Dolby E

Audio data compression and decoding technology that allows 6 to 8 channels of audio to be compressed into an AES3 digital audio stream that can be stored as a standard stereo pair of digital audio tracks.

Dolby E is an audio data compression and decoding technology developed by dolby laboratories that allows 6 to 8 channels of audio to be compressed into an AES3 digital audio stream that can be stored as a standard stereo pair of digital audio tracks.

Up to six channels, such as a 5.1 mix, can be recorded as 16-bit Dolby E data. However, if more than six channels are required, such as 5.1 plus a stereo LtRt, the AES3 data must be formatted as 20-bit audio. This increases capacity to eight channels.

It is very important to ensure that a Dolby E stream is never played through monitors or headphones without decoding. Undecoded Dolby E data will be converted to analog as full scale (0 dBfs) digital “noise” that can easily damage loudspeakers and/or hearing. Unambiguous media labeling is essential to avoid this.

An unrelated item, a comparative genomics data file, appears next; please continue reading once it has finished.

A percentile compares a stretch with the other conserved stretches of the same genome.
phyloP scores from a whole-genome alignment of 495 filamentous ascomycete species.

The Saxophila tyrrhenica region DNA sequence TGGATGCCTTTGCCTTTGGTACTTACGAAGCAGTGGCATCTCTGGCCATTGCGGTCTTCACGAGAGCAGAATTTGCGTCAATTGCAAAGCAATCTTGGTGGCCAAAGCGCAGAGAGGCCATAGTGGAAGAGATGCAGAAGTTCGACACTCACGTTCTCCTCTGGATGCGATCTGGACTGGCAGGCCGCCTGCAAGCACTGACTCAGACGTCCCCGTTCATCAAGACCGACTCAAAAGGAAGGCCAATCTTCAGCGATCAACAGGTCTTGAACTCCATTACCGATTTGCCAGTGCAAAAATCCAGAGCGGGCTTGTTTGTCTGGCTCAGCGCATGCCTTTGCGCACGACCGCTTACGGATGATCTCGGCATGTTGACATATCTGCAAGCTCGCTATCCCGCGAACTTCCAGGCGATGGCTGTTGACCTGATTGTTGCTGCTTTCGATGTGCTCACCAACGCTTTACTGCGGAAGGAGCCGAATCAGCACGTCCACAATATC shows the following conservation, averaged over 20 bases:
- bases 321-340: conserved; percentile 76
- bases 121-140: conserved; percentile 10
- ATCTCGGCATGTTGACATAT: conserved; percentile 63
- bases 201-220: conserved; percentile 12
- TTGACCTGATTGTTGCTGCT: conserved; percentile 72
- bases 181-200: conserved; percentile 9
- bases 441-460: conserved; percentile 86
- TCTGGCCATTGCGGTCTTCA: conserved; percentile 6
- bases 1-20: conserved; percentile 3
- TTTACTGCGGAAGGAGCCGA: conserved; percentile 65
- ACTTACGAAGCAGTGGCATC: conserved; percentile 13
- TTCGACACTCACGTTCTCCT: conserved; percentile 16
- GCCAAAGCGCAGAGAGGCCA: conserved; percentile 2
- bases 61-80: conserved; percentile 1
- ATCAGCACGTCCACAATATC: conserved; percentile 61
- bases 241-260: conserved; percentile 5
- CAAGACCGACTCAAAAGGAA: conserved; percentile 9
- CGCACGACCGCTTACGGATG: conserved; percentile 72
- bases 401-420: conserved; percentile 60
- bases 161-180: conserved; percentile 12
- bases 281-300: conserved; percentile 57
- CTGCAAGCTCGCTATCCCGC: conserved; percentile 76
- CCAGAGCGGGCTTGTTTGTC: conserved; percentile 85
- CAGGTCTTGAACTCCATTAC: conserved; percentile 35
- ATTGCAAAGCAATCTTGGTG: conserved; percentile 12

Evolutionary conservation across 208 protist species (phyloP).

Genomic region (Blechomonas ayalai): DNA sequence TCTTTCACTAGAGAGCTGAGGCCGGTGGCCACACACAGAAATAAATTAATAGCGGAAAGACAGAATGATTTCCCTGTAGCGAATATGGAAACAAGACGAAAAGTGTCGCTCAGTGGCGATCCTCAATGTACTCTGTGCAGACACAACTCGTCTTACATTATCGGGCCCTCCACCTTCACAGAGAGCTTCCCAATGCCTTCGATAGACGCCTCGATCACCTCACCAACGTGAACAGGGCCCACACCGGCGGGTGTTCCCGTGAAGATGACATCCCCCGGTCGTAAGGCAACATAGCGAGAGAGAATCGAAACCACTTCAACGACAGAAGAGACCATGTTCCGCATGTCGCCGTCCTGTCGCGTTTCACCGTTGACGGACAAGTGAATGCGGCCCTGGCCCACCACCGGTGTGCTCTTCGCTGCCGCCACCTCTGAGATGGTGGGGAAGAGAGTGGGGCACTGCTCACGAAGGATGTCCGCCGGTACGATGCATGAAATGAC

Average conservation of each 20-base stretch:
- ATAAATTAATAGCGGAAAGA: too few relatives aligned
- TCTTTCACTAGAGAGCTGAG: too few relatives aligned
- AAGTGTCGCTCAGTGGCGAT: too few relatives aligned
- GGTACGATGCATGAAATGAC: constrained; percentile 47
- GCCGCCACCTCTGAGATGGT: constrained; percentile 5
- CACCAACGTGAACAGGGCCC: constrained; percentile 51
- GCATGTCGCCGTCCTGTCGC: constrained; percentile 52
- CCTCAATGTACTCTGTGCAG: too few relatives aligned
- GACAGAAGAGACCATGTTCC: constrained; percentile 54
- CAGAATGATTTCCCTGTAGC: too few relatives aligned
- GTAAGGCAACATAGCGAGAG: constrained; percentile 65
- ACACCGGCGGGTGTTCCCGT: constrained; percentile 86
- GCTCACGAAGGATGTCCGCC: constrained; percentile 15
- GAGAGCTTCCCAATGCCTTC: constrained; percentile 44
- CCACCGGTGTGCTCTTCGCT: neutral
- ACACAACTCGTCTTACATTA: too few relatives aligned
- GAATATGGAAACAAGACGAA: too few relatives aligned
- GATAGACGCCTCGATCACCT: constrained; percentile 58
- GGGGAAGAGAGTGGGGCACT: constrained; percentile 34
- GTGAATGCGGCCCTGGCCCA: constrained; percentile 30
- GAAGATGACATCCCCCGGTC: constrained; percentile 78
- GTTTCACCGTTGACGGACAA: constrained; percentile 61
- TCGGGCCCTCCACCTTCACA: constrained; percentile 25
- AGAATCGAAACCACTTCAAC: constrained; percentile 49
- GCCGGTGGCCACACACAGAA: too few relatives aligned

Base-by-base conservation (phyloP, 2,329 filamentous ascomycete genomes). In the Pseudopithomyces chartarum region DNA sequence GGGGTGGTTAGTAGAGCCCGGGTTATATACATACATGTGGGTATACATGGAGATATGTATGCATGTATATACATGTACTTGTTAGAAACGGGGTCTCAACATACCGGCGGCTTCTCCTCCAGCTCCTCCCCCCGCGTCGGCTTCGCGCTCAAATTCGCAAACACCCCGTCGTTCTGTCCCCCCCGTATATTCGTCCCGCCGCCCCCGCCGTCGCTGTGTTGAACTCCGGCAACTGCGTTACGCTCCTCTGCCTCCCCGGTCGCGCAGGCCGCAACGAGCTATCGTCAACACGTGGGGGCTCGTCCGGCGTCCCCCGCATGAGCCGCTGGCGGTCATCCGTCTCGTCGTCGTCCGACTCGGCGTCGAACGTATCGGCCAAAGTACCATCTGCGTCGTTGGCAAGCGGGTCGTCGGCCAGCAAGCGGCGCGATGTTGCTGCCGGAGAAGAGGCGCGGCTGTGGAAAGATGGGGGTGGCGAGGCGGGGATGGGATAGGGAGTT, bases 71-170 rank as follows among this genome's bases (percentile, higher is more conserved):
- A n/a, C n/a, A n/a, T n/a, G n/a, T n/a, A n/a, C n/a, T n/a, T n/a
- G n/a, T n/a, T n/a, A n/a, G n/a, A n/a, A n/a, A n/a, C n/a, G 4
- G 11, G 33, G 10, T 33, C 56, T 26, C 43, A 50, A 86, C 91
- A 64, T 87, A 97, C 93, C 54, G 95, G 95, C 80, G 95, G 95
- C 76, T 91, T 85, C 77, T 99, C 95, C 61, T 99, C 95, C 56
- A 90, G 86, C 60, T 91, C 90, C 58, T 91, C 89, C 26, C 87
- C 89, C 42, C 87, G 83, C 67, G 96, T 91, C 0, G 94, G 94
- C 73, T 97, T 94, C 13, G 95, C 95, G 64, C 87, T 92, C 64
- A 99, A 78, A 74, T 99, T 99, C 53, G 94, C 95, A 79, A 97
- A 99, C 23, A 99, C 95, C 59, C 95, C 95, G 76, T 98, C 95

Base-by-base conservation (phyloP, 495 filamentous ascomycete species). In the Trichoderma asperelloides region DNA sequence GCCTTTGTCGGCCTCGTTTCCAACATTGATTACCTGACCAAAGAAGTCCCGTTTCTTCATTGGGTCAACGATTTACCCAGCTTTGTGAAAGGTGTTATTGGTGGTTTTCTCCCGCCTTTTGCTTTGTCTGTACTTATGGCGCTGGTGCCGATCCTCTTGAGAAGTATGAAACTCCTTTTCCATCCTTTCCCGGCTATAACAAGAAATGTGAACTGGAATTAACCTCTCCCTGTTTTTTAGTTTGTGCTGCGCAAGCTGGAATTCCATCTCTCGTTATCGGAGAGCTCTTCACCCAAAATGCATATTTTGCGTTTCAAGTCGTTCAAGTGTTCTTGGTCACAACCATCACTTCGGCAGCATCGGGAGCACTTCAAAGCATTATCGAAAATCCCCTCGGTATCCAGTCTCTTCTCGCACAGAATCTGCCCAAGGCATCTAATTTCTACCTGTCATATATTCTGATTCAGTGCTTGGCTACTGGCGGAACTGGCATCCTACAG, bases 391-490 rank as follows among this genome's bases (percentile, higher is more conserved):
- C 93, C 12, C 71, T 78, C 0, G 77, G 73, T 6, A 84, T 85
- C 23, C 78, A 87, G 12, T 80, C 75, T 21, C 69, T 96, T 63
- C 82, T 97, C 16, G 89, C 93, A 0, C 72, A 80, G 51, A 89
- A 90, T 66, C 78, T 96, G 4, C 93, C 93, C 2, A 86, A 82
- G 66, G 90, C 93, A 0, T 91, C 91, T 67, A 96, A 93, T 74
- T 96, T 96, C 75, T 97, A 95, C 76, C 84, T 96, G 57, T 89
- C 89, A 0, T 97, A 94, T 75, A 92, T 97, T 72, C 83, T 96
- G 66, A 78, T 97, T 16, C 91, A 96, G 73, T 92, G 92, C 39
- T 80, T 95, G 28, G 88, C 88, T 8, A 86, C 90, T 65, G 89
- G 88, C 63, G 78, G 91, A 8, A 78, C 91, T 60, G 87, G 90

Dolby E should never reach home viewers, as it is intended for use during post-production when moving multichannel material between production facilities or broadcasters. It is decoded prior to transmission.

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Dolby E
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Adapted from content published on wikipedia.org
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Last modified on November 16, 2020, 5:58 pm
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